There’s no rule that band names need reflect the sound of the music they signify. But somehow “Cryptacize" seems like a particularly ill-fitting moniker for the sparse pop made by Chris Cohen (ex-Deerhoof/Curtains), Nedelle Torrisi, and Michael Carreira. This is not a dark or moody record that exhumes sepulchral atmospheres from metaphorical crypts. Nedelle’s piercingly clear voice occasionally lapses into a wistful ennui but always snaps back into resilient optimism. (Remember: only one degree of separation from Deerhoof’s child-like wonderment.) And there certainly isn’t anything cryptic about the music, nothing difficult to wrap your mind around.
Instead, the trio traffics in a deeply melodic but underfed indie pop that relies heavily on Cohen’s tasteful, garage-y guitar and Torrisi’s lovely but icily unaffecting voice. Carreira — who was brought into the fold after Cohen and Torrisi saw him playing cowbell on a YouTube video — is nowhere to be found on many songs and under-utilized elsewhere. In short, his contribution — like his membership in Cryptacize — sounds like an afterthought.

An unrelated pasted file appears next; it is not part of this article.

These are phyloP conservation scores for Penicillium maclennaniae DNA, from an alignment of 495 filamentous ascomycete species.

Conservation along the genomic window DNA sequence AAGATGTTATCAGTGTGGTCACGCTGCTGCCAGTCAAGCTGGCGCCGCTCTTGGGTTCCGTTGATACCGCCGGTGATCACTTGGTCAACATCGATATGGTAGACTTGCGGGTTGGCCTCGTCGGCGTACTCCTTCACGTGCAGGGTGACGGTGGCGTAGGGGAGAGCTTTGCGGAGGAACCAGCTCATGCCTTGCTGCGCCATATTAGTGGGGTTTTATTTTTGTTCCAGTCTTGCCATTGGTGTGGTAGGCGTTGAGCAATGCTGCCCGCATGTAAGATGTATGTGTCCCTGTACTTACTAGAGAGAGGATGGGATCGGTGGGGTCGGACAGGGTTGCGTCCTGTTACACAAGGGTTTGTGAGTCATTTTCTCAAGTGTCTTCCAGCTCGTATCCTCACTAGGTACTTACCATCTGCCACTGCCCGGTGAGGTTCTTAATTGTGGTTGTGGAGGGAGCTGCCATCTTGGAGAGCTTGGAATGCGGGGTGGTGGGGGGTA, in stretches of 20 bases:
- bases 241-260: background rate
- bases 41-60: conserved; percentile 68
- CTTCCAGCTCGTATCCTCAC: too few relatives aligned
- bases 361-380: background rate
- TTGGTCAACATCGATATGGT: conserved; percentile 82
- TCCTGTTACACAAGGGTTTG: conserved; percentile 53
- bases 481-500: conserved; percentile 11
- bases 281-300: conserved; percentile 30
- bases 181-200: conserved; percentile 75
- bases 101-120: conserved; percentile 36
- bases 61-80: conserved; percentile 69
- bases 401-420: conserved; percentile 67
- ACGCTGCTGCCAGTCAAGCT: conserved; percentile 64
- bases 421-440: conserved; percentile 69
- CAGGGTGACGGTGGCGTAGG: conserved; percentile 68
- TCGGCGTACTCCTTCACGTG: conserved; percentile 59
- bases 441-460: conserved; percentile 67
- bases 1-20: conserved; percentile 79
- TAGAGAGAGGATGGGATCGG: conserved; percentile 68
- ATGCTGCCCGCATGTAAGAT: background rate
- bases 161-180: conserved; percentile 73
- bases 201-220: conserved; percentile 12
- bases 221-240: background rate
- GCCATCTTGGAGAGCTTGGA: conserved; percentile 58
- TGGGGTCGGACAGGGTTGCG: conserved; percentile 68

It’s a frustrating formula, because although there are constant glimmers of a wonderful debut throughout, that promise never quite materializes. And in that sense, the album’s title fits perfectly: There may be treasures here, but we’ll have to do some digging or, at the very least, some patient listening. The melodies are so under-arranged that they require some imagination to hear what’s so precious about these tunes.
Yes, there are some lovely songs here. “No Coins” and “Cosmic Sing-a-long” are full of lilting melody and bubbly guitar work, calling to mind the Curtain’s most recent album, Calamity (2006, Asthmatic Kitty). But like that album, Dig That Treasure remains tempered and tethered to a fault. The music regularly suggests climax or giddy abandon but shies away from any instrumental eruptions or frantic releases, opting instead to wallow in a blasé and gutless purgatory. In the end, there’s simply no adventure in songs that walk up to the edge, consider what it would mean to take another step, and safely back away.